Fibres From Whole Grain and Vegetables Helps Prevent Diabetes, Study

A study published in Diabetes Care says, the type of fiber found in whole grains and many vegetables — called insoluble fiber — may help prevent diabetes by improving the body’s use of the blood-sugar-regulating hormone insulin.

Between two mail types of fiber soluble fiber dissolves in water to form a gel-like material, and it’s believed to lower cholesterol and blood sugar. Foods like oatmeal and beans, as well as apples, berries and certain other fruits are high in soluble fiber.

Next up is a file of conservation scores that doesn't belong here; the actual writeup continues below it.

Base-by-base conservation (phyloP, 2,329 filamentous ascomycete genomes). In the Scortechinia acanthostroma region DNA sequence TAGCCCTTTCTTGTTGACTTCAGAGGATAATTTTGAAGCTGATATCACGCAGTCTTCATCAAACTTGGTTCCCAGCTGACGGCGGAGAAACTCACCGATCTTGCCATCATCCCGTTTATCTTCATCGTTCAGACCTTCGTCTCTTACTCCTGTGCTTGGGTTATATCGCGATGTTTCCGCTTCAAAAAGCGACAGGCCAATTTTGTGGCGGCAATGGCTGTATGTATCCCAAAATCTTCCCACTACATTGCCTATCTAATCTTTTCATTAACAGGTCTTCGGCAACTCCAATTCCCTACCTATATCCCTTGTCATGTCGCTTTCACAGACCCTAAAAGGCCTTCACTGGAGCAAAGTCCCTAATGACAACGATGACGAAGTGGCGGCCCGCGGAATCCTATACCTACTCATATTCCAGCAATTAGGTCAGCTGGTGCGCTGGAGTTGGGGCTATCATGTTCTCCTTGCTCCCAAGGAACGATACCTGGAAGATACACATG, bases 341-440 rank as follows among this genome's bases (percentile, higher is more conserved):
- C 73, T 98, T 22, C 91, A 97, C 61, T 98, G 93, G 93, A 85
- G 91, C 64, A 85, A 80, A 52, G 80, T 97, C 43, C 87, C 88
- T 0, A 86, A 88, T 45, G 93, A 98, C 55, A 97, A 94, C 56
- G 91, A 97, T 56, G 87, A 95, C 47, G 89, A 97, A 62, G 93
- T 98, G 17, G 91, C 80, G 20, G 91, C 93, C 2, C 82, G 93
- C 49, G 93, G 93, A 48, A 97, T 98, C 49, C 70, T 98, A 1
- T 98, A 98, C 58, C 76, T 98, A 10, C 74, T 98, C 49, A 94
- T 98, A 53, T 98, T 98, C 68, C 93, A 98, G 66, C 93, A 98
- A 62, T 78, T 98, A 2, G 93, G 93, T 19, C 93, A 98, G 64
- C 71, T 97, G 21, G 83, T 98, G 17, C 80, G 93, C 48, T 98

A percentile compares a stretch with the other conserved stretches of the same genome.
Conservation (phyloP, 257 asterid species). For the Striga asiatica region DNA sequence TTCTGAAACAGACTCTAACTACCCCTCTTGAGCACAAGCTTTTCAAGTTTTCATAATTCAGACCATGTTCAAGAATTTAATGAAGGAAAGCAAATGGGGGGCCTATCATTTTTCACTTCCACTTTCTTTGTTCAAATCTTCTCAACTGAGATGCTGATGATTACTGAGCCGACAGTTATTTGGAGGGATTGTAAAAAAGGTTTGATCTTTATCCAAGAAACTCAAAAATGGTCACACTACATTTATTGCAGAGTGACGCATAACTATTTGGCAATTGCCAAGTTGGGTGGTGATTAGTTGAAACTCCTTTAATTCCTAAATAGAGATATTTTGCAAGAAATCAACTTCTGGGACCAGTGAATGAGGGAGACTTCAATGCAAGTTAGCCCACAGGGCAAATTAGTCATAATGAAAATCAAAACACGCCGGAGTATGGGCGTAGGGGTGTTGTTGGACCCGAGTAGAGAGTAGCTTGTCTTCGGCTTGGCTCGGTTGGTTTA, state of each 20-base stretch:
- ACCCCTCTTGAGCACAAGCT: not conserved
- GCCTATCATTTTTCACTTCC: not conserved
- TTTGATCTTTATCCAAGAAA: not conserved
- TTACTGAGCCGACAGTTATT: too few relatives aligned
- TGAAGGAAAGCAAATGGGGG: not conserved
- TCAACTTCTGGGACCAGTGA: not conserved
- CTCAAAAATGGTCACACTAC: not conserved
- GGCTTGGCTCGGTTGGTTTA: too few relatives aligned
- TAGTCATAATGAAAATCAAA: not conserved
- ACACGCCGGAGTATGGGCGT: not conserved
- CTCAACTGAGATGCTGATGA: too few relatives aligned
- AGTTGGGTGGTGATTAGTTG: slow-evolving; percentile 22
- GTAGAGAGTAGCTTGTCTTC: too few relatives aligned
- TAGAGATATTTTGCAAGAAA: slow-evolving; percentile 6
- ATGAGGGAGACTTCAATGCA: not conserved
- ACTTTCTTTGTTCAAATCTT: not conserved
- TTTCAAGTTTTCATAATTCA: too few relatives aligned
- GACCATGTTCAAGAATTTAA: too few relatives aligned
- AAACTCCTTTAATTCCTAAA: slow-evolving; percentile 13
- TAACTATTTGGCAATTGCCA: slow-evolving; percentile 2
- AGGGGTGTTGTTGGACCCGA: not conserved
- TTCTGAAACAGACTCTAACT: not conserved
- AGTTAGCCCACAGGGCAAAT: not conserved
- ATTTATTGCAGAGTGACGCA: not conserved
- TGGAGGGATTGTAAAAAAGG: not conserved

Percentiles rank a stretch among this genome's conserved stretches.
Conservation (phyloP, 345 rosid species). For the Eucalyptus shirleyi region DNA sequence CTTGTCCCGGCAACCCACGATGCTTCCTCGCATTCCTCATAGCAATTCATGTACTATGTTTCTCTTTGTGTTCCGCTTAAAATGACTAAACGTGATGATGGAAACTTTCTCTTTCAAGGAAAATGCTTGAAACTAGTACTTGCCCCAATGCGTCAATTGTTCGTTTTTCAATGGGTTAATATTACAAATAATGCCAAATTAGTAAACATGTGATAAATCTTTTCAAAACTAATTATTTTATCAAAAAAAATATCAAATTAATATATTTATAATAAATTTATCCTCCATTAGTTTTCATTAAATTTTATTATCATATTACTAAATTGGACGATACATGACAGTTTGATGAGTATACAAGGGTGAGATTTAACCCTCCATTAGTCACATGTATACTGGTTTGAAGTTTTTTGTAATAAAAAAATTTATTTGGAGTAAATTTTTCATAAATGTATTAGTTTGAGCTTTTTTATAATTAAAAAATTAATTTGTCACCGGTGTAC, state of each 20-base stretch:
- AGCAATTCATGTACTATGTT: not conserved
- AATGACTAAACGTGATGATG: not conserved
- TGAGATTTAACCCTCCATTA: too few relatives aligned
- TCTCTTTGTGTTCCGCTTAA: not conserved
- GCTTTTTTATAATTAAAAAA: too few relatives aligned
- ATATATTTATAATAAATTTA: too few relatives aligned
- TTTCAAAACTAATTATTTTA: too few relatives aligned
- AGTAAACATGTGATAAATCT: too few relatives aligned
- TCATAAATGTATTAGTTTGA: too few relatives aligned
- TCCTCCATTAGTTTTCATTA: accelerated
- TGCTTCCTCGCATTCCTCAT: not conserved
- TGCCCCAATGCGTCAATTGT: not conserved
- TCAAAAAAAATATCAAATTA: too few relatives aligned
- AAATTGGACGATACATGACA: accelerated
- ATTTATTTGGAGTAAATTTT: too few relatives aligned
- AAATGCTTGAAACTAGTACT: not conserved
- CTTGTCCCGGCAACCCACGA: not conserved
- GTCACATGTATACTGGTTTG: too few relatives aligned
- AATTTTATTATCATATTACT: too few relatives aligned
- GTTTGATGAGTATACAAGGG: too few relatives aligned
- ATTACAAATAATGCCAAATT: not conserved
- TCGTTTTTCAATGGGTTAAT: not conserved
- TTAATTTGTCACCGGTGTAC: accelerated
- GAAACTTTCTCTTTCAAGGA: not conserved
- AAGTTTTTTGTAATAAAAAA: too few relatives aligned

Whereas insoluble fiber does not dissolve, passing through the digestive system largely intact. It’s been unclear why, in some studies, diets high in insoluble fiber have been linked to lower diabetes risk, Dr. Martin Weickert, a researcher at the German Institute of Human Nutrition in Nuthetal who led the study said.

It’s best, Weickert noted, to get fiber from its natural sources, namely plant-based foods. But since most people fall far short of the recommended fiber intake — 20 to 35 grams per day — fiber supplements might be a reasonable “second choice,” he added.

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